This Week’s Column:


It isn't easy being seen as an ethnic writer by the writing establishment . . . especially when they don't even get your ethnicity right . . .

a MobyLives guest column

by Marie Myung–Ok Lee

1 AUGUST 2005 — A friend had warned me that the famous X Writers' Conference had a "severe color deficit." Hopping off the bus, I saw she was right: a sea of white faces. Sure, people think all Asians look alike, but a bunch of white people can look like an undifferentiated pinkish glob as well. I was disappointed to find myself at yet another all–white literary event. However, born and raised in white–and–blond northern Minnesota, I felt eerily at home.

My new friends were mostly unpublished, or, like me, published–just–enough–to–receive–a–tiny–fellowship. At the top of the food chain was the faculty, the recognizable writers who at mealtimes segregated themselves at a table designated—as one of them half–joked—"for the real writers." Occasionally, a socially–myopic attendee, food tray in hand, tried to sit with them, only to be unceremoniously repelled. In the evenings, the famous writers were airlifted to some secret location while we sat around drinking E&J wine in a box.

However, during one of the enforced mingling times, one of the "it" writers walked over and started talking to me. As if we'd been friends forever, he talked about his work, his humanitarian projects, his fabulous friends. He never got around to asking my name, but he did ask where I was from. When I told him I'd been born and raised in northern Minnesota, he looked interested. It's not every day you meet a Korean–American from Bob Dylan's hometown, I suppose.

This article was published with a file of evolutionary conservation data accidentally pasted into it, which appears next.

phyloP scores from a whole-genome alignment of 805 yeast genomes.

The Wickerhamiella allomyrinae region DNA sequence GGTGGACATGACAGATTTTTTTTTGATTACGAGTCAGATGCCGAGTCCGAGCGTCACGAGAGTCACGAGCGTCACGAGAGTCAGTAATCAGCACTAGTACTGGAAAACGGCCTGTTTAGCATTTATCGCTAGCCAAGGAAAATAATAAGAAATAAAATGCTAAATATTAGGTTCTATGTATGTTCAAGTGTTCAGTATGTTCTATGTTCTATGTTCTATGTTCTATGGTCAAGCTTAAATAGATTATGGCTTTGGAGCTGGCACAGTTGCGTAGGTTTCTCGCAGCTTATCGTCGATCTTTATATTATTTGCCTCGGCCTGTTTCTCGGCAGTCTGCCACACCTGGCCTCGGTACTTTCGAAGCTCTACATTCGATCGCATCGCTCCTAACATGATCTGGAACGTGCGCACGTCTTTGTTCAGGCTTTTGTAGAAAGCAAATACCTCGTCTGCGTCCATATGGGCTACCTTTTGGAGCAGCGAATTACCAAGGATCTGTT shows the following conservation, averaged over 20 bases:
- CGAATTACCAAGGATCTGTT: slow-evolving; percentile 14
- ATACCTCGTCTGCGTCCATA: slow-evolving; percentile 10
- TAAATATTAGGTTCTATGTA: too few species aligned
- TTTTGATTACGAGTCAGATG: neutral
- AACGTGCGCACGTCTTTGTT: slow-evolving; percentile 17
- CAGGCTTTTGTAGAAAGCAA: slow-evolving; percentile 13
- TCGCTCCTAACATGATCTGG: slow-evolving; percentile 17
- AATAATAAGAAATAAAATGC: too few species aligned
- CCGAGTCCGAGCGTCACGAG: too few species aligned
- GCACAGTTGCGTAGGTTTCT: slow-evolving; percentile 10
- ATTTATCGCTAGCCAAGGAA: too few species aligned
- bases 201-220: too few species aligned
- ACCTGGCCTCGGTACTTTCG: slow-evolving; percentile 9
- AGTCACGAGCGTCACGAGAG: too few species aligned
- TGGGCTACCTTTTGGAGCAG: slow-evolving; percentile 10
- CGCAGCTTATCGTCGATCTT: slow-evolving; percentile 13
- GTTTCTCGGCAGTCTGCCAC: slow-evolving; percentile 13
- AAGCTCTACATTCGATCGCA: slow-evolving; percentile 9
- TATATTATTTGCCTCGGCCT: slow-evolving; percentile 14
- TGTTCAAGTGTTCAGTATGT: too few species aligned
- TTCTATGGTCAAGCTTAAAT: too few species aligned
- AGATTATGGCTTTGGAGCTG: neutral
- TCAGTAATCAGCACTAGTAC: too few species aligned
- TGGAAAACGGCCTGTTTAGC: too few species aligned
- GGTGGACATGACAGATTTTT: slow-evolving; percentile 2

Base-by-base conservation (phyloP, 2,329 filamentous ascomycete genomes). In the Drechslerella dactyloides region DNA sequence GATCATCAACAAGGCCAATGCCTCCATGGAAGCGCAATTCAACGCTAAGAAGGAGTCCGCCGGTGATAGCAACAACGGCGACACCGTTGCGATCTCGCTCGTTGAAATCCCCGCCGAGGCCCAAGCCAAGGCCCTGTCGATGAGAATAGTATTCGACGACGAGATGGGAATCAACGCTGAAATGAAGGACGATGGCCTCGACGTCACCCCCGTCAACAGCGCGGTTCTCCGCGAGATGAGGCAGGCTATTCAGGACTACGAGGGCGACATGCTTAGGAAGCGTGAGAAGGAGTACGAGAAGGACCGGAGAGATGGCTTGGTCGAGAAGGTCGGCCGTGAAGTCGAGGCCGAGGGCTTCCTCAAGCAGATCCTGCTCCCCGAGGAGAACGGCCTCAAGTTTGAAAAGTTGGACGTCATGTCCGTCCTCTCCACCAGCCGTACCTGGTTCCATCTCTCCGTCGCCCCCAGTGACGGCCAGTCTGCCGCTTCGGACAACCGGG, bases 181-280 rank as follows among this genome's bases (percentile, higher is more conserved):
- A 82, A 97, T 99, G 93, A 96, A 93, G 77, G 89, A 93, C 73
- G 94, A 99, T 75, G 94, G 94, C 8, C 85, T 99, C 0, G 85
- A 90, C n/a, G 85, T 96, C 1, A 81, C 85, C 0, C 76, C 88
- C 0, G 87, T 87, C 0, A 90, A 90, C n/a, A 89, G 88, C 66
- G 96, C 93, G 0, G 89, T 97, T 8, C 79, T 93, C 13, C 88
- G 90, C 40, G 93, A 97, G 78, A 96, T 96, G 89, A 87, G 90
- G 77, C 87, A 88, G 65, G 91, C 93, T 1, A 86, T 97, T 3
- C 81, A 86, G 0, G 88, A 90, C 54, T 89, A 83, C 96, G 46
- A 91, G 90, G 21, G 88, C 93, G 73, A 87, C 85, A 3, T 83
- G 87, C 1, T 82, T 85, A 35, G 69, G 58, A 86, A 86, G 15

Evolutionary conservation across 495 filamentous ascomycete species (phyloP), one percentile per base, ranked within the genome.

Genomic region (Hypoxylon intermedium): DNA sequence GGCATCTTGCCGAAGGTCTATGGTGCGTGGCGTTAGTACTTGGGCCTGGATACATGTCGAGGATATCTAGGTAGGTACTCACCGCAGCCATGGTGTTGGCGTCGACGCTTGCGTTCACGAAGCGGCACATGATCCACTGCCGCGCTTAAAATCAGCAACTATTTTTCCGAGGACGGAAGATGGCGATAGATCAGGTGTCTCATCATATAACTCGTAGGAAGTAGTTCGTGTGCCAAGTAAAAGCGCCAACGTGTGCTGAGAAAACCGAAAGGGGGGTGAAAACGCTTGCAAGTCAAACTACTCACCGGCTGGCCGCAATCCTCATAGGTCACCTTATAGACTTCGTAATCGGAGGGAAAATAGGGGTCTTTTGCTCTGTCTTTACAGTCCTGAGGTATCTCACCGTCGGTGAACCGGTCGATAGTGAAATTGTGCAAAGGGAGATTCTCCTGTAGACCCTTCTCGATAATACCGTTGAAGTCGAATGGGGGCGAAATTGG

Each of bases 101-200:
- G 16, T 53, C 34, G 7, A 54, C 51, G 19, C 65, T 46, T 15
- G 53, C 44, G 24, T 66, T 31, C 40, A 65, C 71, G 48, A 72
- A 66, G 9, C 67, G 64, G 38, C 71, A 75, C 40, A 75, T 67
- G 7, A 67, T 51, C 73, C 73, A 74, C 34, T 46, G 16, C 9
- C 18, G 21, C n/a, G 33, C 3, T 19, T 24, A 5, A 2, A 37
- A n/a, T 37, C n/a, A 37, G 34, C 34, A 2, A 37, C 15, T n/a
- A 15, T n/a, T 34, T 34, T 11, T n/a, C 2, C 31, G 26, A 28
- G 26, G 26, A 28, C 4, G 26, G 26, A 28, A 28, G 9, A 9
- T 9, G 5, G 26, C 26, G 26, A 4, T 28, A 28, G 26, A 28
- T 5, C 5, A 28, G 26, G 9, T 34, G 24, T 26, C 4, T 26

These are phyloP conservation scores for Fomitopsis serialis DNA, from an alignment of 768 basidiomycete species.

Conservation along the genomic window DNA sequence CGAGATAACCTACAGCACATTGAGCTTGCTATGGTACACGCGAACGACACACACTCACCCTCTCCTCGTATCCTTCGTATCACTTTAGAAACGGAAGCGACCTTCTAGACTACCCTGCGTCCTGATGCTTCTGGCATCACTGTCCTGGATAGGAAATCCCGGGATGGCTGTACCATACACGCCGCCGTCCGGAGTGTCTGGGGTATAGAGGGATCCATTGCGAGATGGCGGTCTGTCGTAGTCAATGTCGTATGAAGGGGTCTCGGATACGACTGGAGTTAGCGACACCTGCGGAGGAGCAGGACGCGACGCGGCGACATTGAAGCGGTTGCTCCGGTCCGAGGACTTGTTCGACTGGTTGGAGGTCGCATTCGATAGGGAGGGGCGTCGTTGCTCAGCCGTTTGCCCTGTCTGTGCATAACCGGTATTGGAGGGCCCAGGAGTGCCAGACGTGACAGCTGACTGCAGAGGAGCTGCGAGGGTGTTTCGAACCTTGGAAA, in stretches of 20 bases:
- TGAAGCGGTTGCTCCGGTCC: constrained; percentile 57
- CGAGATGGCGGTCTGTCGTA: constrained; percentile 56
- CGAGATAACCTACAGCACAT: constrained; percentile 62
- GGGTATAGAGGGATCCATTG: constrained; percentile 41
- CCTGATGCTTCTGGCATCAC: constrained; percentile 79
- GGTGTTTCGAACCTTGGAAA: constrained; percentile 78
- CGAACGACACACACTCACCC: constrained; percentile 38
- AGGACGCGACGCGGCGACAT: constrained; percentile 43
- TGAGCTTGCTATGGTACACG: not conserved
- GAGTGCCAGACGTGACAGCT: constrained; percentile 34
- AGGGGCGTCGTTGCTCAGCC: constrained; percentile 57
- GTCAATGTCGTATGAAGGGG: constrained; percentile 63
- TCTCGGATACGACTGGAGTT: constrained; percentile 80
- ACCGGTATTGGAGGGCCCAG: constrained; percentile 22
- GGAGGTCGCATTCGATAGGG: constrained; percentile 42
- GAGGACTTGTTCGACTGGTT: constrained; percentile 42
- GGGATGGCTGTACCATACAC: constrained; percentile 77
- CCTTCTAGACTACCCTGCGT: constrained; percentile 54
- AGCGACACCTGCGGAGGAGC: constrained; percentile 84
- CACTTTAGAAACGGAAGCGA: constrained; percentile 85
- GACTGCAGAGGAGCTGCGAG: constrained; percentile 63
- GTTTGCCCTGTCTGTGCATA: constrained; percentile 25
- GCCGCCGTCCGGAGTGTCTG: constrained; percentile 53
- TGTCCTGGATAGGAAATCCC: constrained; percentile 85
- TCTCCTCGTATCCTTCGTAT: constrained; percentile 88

The next day, I was invited to The Table by the Famous Writer. It was like that time in high school when the homecoming queen decided I could be useful as her math tutor (she had no idea that although Asian, I was terrible at math). I remember heading to the cool–girls' table, looking back at my friends, as if I were being taken away on an orphan train. "Go ahead, blow us off!" my best friend shrieked.

With a similarly apologetic parting gesture to my new conference friends, I left.

Ah, to actually hear what was going on at The Table: how much Clinton liked so–and–so's work. How the Guggenheim was such a pain to apply for. And what to do with all that MacArthur money? At Famous Writer's urging, I told my growing–up–in–Minnesota stories, showed off my extensive knowledge of the feeding behavior of walleye. His colleagues looked on with weary tolerance. Still, I was invited back.

Later, my "old" friends and I gathered, trading stories.

"Famous Writer won't say boo to me even when I say hi to him and there's no one else around for a hundred miles," one complained.

I nodded sympathetically. At breakfast I'd been offered glittering promises of help getting in touch with editors at The New Yorker and Harper's. The Famous Writer had even begun asking about my literary opinions. Did I like the work of Sherman Alexie? And he wanted more recountings of stalking the elusive northern pike and walleye. He declared that white people exaggerated fish stories while Native Americans kept quietly modest. He said it in a way that suggested he thought white people (although he was one) were arrogant dolts.

As an Asian, I wasn't sure where I fit into this scheme, almost exactly the predicament my father found himself in when he was my age, trying to figure out whether to sit in the front or back of the bus in Jim Crow Alabama.

In a comic mood, I pantomimed what was my inimitable fish–tale: "The 'one that got away' kept getting bigger—bigger—BIGGER!" my measuring arm almost knocking over drinks. Famous Writer screwed up his face, and for the first time, apprised me with a look that was confused, if not suspicious. I was going to ask him if that magnificent bear–claw necklace he was wearing was real or not. There were admiring rumors that he had killed the bear himself.